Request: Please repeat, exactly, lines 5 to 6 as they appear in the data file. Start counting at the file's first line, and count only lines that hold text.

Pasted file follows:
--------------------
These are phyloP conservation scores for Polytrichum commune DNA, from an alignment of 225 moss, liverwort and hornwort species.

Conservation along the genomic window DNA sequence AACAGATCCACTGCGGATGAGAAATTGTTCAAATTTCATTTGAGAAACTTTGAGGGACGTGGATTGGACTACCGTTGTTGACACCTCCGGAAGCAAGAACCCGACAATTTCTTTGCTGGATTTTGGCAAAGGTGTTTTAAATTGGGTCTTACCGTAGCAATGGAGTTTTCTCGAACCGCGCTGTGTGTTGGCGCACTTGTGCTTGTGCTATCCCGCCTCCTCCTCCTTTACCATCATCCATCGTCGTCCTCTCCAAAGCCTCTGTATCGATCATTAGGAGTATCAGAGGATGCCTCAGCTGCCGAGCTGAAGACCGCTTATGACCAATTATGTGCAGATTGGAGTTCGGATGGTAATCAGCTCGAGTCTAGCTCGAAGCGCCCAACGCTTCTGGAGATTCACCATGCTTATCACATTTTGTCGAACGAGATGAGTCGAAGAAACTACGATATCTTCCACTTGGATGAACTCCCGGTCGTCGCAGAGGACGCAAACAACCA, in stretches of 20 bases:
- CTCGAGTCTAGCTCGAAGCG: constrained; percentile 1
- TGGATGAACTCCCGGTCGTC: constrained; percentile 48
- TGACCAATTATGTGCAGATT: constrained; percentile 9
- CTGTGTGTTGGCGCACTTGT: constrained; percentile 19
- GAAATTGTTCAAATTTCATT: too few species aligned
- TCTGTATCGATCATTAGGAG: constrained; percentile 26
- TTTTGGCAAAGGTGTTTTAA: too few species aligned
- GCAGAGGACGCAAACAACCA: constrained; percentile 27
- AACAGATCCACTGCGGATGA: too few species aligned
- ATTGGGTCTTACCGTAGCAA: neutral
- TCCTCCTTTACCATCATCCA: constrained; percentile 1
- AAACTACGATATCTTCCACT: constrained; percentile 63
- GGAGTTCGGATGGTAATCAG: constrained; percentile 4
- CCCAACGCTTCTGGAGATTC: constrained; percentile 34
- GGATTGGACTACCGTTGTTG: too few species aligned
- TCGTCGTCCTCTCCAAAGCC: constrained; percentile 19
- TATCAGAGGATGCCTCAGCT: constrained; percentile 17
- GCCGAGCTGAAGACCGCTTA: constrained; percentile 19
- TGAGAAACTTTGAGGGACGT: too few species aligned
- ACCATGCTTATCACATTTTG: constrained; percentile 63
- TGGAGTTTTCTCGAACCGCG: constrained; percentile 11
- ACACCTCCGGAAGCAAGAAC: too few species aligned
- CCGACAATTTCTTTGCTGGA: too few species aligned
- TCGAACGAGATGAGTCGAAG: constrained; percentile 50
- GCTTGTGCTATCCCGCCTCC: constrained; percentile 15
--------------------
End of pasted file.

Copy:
- TGACCAATTATGTGCAGATT: constrained; percentile 9
- CTGTGTGTTGGCGCACTTGT: constrained; percentile 19